I just finished The Help by Kathryn Stockett. I read it in a day. Strike that. I inhaled it in a day.
The plot is driven by a fictitious group of housekeepers – maids – and the setting is the early 60s in Jackson, Mississippi. I was in Jackson during this time period – my dad stationed as army detached at an Air Force base there. We were only there a year, but what a year it was.
While we were there the University of Mississippi met a young man named James Meredith, the United States experienced a catastrophe at the Bay of Pigs, and JFK announced that we would put a man on the moon. Pretty heady stuff for a nine-year old news nerd.
My mother, unlike every other mother I knew, left home every day to work in a hospital, and later a doctor’s office. I guess she figured she had little need of her education unless she used it. We – my brothers and I – were tended by a series of housekeepers. And make no mistake, that’s what they were. My mother might refer to them as maids while talking to friends, but we were never to use that word. Housekeeper sounds so much more genteel, I guess.
Helen, my mother’s favorite, was also mine. She made me peanut butter and marshmallow sandwiches every day when I came in from school. She also saved mixer bowls for me to clean with a spoon. Her cakes were delicious but her batter was divine.
She also let me talk her into using her curling iron, then instruments for ethnic hair only, to curl my stringy locks. Burned it to the scalp and brought about my first haircut in years. You would think this would make my mother fire her. It was only when Helen dared to use the sink in my parent’s bathroom to change for an after work date, and left telltale signs of dark hair in the sink, that my mother got around to doing the deed.
Some things aren’t forgivable.
This firing brought us a series of interesting substitutes: Johnnie Mae, who came to work one day with an indention in her forehead as a result of a fight with her boyfriend, was taken to the free clinic in the Black part of town by Daddy, and let go as soon as the doctor told her she would survive. My mother might understand being so angry that picking up a hammer and beaning your significant other was the only thing to do but she didn’t want her children to see the aftereffects.
Then Odessa. Probably seventy when she came, and seventy year olds aren’t as swift as my brothers required. She mainly sat and shelled peas and watched her stories. I don’t think her cleaning skills were up to snuff, either. My daddy’s commanding officer and his wife came to dinner one night and as Odessa tottered around with a tray of canapes a strand of pasta dangled from the underside of the tray. My mother gently guided her into the kitchen, gave her bus fare and sent her on her way.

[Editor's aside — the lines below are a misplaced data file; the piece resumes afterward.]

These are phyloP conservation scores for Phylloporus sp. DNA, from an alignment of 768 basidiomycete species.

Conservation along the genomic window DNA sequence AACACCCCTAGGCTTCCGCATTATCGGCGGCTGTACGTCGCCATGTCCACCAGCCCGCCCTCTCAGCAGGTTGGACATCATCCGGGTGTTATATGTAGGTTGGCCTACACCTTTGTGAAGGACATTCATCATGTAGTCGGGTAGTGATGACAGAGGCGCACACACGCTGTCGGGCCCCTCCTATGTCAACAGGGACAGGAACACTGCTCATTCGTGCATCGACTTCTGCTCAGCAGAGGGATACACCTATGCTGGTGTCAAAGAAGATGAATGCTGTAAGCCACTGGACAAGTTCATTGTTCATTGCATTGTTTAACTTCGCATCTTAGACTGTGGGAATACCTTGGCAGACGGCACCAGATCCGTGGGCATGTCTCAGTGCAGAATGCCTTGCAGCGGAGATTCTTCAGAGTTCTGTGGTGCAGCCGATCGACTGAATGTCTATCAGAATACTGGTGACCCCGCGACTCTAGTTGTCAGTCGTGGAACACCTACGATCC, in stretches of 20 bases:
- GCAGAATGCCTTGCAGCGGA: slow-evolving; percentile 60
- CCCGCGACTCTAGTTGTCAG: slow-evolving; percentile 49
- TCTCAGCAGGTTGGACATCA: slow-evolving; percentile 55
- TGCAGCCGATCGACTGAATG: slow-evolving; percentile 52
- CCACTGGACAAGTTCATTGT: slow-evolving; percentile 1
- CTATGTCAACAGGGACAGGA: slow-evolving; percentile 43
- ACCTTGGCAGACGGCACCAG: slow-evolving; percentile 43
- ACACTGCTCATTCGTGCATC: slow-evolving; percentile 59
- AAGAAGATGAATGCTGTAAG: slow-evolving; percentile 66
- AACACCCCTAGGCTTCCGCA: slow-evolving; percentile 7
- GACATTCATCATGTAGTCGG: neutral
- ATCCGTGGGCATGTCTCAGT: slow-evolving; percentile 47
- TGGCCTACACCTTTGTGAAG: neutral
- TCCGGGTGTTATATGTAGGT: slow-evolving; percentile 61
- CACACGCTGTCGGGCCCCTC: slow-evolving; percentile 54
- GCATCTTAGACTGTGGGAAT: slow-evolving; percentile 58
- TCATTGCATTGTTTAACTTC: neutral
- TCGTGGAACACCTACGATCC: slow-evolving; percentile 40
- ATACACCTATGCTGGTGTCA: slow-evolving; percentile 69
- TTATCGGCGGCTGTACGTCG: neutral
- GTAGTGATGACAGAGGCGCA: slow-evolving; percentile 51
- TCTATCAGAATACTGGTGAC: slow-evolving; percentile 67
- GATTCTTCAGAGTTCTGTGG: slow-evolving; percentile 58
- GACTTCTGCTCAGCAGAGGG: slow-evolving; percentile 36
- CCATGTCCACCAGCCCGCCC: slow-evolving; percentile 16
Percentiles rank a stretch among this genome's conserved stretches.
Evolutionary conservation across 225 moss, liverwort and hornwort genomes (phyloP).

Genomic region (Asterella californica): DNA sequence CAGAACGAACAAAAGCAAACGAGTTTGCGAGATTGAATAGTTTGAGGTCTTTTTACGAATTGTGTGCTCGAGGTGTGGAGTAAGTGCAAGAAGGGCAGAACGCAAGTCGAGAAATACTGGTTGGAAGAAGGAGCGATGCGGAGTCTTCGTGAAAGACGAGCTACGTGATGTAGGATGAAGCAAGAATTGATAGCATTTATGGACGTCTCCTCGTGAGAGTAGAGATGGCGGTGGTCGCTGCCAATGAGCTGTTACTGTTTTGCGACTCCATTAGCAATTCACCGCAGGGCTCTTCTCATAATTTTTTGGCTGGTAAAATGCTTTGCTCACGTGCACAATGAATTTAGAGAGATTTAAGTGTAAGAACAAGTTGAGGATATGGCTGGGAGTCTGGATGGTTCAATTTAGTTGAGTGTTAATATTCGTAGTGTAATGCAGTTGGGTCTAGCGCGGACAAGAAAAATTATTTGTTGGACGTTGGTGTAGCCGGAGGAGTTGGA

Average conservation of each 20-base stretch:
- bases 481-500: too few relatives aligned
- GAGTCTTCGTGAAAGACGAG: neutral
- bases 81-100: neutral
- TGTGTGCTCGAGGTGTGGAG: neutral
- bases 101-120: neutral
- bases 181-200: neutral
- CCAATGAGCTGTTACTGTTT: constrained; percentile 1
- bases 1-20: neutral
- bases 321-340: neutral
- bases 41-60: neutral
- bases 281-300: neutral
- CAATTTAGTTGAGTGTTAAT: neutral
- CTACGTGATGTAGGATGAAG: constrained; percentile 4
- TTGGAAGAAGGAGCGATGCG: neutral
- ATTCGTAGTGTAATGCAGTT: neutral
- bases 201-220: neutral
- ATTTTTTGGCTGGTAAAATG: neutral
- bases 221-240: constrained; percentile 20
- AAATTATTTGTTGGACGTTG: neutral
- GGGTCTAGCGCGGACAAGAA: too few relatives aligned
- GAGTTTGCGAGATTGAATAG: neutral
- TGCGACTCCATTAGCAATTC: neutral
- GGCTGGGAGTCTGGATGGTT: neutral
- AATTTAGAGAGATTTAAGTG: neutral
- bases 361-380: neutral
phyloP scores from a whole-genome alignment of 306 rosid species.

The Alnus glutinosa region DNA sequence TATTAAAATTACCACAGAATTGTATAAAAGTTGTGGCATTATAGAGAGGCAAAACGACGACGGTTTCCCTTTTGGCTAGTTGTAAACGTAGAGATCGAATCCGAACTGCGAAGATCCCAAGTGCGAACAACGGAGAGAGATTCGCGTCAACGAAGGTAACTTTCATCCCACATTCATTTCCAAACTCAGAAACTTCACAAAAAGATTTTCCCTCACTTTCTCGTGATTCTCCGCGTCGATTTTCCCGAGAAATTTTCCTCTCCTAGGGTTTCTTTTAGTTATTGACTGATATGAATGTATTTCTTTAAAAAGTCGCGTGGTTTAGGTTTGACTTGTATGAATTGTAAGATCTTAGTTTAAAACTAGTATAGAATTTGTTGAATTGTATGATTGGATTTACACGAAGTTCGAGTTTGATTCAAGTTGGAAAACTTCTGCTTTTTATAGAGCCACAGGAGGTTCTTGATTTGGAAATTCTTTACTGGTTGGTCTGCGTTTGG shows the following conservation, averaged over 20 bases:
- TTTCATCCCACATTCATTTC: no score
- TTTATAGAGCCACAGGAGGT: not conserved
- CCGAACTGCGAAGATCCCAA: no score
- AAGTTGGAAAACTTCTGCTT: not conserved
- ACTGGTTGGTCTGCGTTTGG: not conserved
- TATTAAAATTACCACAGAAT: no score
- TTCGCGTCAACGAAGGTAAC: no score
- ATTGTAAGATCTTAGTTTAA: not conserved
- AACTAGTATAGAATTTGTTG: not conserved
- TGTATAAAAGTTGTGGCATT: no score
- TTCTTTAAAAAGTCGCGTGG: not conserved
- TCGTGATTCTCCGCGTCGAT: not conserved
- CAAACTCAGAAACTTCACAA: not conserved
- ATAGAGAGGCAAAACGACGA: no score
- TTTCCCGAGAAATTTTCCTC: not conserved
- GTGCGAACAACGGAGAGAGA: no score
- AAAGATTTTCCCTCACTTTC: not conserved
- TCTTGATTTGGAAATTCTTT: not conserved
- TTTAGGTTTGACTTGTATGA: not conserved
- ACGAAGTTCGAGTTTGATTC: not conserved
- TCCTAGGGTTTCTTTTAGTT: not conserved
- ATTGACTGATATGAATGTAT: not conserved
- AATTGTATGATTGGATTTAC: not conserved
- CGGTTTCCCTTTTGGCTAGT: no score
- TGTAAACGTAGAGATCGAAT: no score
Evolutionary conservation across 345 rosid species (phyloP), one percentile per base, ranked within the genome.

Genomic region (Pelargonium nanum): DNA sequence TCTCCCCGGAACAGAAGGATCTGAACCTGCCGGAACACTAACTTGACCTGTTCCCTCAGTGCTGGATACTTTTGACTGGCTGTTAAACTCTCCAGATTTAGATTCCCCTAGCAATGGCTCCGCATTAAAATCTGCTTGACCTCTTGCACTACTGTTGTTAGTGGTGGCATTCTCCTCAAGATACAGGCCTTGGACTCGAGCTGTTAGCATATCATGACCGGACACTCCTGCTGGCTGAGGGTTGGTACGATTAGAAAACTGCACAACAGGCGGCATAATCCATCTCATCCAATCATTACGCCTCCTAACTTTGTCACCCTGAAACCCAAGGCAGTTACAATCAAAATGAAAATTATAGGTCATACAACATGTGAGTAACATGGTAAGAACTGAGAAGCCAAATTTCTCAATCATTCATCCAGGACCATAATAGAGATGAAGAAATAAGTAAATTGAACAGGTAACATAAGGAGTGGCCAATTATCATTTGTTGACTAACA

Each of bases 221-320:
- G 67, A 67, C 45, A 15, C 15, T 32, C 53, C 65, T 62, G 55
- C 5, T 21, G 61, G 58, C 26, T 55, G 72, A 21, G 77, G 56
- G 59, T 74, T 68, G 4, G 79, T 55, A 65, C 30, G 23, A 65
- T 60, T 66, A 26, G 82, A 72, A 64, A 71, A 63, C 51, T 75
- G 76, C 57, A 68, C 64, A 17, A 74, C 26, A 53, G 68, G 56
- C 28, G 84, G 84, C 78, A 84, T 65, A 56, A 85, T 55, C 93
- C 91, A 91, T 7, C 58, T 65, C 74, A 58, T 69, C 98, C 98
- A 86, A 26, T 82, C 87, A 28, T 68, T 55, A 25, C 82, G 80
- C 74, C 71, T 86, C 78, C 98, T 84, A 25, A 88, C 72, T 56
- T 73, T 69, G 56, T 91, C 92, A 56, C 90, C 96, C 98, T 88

When I was twenty-five, newly married and one child, I found Ruth. She would work for me for the next fifteen years, and remains a treasured friend. I watched her children grow up as much as she watched mine. They all worked for me at one time or another, and all six are productive members of society.
I think they were afraid not to be.
Forget mixing bowls and curling hair. Ruth refused to clean the oven. When I asked her to she told me that her daughters cleaned hers and would do mine, if I paid them. I did.
Ruth also didn’t cook. She might shell peas or break beans if she had time, but the one time I talked her into making dressing I ended up throwing it out. She couldn’t cook.
What she could do was take care of kids like they were her own and clean house like a team of twenty. My house has never been that clean again.
She was at my house by 8 every Monday, Wednesday, and Friday and worked Tuesday and Thursday for a good friend. She was so thorough that every lightbulb in every lamp and light fixture was dusted weekly. So were baseboards, door frames, and window sills. My refrigerator – inside and out – was cleaned and sanitized every week, too.
I’ve had help since Ruth, but it was like trying to make a mule into a racehorse. It wasn’t going to happen. She spoiled me and my children and when she took early retirement – at 55 – I thought my life was over.
I always wondered what she did when she wasn’t helping me. She had children, but they were getting older so the minutiae of parenthood was behind her. She had no husband or a steady male friend, so she wasn’t taken up with romance.
I asked her once what she did for fun. She told me that she gave up on having fun years before, that it always got her into trouble. She did allow that she liked to fish.
Reading The Help made me wonder about how I was perceived by Ruth. I’m going to ask her next time we speak about what she thought of me while she took care of my life.
If I’ve had several glasses of wine.